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If this album would have been released on vinyl this is probably where you would have to flip over to the B-side to continue listening. The seventh song ”It Wasn’t You” starts up in a captivating rumba style, but soon a spanish-influenced-machine-gun-sounding guitar come into play, which fits the dark lyrics. ”And no one’s gonna come looking for me/By the river in the cottonwood trees/While I’m burying your bones/The last time I saw you/There was someone in your shoes/But it wasn’t you”. The eight song is called ”The Cowboy Song”. The upbeat tempo is counterbalanced by the equally depressing lyrics. ”The birds all die of broken hearts/When he goes passing by/But he’ll hold them in his arms tonight/And bring them back to life/As long as he’s singing his cowboy song. The title song ”The Western Lands” is a true highlight on the album. In another context Slackeye Slim explained the background of the title: ”Mainly because I love the American West. It's sort of a nod to William S Burroughs too.” The seven minute song is almost hymnal in its structure with guitar, lap steel, and the aforementioned whining and singing saw and vocals. Slackeye Slim sings with a greater sensitivity, conviction, emphasis and emotional phrasing on this song. Maybe this particular topic lies close to his heart. “Leaving it all far behind I saddled my pony and went toward the western sky/I don’t mind if I don’t come back alive/And no one’s got to understand the reason why”. The songs ends with the refrain: ”And I gave my bones to the western lands/I don’t need ‘em no more”. Only a heart of stone is untouched by this epic song. You’re also excused if you lack a standard emotional setup, but not otherwise. You may now think that Slackeye Slim have burned everything he has to offer and there are no quality songs left. Statistically, this would be a reasonable assumption. But this is not statistics, it's gothic western music. The tenth song on the album is ”As Long as the Grass Shall Grow”. The song starts with guitar chords, then extreme dark vocals: ”As long as the grass shall grow/As long as the river runs cold/My heart will have no room for mercy for you/It’s blood I want/Nothing else will do”. A lonesome banjo starts picking and after a while a harmonica is introduced. The song gradually cranks up with bass lines and pounding drums. The singing becomes more and more dramatic and the songs ends in a crescendo. ”As Long as the Grass Shall Grow” is perhaps the next best song on the album. The last song on an album is both difficult and important. It concludes what the artist wants to say with the album. The song ”Juniper Tree” is as close to a love song you will get from Slackeye Slim. On his Facebook page in December 2014 he wrote Maybe it's the Christmas liquor talking, but if this was the last thing I ever wrote, that'd be all right with me I reckon.” The song ends ”Sit down for a while/In the shade of this juniper tree/No one’s wondering where you are/I’m alone, I’m alone but I am free/In the shade of this juniper tree”. Somehow these lines sums it up. A man in peace with himself, living his dream in Colorado and making headstrong quality music in his spare time. The ”walking through” part is hereby completed, but what about the overall assessment? This is a very solid album with well-crafted songs and no fillers of any kind. The arrangements and performance are exquisite (especially in the use of guitars). The album is fully coherent from a thematic point of view, which is quite of an achivement in our time with its lack of ideas, ability to focus and absence of stamina. And finally, the question that can’t be avoided: is the new album better than the masterpiece ”El Santo Grial: La Pistola Piadosa”? I'm almost inclined to say yes.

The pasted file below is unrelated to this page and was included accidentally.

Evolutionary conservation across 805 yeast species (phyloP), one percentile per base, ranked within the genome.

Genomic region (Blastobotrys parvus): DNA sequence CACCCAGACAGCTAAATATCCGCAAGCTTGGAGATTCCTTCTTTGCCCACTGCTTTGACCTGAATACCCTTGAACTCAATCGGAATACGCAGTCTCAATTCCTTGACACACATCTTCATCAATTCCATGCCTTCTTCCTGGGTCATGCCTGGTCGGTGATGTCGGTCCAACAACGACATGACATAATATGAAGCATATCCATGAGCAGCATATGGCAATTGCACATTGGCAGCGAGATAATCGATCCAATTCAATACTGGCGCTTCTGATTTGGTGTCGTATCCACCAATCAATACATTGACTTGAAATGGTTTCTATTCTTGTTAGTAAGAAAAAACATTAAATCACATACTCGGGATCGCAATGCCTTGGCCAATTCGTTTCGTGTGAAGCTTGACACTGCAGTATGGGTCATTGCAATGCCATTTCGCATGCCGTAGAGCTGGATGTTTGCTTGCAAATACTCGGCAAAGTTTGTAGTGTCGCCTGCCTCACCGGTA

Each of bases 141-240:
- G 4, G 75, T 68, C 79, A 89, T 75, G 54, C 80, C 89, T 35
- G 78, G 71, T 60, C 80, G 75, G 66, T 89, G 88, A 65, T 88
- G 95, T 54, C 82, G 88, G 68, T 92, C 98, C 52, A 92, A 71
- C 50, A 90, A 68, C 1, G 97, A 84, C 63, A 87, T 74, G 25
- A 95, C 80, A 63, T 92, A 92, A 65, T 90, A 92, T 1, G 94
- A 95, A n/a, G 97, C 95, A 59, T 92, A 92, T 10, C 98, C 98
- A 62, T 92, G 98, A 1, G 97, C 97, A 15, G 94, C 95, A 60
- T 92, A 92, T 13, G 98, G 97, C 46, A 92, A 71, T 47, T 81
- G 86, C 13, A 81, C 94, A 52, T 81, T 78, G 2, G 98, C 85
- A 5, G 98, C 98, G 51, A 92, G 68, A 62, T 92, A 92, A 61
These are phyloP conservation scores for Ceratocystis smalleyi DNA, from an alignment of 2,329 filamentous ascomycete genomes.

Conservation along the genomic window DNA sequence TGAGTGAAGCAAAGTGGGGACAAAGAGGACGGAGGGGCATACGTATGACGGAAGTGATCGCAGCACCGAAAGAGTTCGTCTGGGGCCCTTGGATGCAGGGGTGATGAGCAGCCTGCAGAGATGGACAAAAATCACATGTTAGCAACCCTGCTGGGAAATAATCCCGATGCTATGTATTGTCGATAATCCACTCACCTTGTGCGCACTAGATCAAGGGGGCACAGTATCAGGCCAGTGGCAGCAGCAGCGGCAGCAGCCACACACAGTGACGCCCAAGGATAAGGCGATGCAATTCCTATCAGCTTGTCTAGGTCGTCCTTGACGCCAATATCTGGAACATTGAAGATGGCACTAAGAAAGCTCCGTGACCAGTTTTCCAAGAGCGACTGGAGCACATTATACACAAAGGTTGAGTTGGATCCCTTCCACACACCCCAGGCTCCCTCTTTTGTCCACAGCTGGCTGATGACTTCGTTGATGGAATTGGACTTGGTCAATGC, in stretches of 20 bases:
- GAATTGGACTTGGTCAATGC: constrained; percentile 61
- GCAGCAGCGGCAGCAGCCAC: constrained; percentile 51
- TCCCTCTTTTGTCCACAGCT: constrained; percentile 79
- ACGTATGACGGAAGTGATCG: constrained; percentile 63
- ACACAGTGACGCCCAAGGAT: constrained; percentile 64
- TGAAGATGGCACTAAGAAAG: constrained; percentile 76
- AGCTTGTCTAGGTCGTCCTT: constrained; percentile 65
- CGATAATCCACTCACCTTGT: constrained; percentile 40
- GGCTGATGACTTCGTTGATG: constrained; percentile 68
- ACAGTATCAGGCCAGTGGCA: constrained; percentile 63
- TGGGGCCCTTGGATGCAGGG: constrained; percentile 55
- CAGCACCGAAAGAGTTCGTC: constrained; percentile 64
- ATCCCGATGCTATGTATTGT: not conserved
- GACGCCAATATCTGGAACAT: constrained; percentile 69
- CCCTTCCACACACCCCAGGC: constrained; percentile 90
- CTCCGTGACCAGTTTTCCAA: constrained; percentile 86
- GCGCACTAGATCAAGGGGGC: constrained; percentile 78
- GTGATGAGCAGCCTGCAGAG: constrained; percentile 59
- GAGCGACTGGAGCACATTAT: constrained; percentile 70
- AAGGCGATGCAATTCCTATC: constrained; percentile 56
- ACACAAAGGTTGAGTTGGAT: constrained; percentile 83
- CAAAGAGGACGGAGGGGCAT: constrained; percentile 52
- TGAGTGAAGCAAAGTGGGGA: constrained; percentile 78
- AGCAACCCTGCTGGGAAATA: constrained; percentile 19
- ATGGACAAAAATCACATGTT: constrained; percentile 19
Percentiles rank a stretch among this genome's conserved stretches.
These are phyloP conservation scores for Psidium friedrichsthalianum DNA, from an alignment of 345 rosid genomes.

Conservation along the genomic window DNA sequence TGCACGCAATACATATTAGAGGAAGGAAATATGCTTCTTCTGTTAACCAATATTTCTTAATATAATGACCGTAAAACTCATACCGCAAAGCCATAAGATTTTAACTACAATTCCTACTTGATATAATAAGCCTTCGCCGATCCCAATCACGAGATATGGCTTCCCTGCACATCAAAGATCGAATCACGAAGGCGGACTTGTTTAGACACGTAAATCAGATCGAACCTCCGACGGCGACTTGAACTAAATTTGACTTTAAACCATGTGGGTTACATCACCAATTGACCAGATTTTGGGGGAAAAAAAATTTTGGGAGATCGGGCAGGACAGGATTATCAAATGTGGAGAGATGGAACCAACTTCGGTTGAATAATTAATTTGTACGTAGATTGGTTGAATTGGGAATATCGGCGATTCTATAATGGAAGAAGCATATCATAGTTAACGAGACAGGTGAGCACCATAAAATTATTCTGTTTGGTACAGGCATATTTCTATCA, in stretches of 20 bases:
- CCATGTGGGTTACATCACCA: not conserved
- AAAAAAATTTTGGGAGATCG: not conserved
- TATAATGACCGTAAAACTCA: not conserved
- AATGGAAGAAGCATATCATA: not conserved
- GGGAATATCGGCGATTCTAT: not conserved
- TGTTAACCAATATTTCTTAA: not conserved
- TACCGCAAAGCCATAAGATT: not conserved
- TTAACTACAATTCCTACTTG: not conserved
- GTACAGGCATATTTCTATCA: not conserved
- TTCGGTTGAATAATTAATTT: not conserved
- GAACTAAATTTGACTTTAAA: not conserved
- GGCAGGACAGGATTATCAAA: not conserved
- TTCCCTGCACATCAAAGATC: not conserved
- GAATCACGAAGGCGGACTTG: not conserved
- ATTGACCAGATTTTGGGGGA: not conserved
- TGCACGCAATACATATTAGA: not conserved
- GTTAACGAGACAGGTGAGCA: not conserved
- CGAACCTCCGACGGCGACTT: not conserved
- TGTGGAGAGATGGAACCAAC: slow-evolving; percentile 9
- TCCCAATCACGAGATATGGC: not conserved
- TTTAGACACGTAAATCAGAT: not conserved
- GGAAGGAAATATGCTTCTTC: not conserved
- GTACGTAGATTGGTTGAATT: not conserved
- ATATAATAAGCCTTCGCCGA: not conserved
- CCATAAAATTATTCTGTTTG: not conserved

If you click on the icons below they will open in a new window, from left to right: Slackeye Slim's Bandcamp page, complete lyrics for "Giving My Bones to the Western Lands", Slackeye Slim's homepage and press kit for "Giving My Bones to the Western Lands".